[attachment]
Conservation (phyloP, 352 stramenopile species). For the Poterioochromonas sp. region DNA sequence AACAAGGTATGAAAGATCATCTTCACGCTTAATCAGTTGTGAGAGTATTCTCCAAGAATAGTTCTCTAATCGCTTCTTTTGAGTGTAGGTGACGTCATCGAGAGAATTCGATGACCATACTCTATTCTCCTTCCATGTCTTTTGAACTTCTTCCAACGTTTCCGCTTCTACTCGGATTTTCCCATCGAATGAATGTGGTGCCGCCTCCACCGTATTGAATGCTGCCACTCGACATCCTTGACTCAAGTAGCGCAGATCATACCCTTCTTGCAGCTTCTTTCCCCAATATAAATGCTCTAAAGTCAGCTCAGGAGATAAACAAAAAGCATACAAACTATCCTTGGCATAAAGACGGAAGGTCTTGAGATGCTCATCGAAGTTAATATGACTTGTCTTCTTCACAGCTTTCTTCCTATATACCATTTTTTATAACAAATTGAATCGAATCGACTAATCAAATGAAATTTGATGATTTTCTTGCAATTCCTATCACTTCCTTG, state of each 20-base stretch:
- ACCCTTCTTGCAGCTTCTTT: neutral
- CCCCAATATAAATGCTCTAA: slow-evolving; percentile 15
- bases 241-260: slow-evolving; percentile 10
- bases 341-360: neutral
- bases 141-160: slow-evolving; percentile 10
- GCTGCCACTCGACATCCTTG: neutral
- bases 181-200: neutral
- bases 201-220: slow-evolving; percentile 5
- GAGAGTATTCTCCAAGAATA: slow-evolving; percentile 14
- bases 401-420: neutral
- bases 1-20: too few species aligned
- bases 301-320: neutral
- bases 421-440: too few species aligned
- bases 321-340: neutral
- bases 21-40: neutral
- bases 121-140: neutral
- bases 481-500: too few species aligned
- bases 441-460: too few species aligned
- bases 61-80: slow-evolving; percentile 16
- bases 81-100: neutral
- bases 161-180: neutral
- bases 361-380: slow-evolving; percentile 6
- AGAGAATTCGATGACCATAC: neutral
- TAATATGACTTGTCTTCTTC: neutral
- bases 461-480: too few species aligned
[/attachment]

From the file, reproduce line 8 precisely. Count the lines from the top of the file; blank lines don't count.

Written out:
- bases 181-200: neutral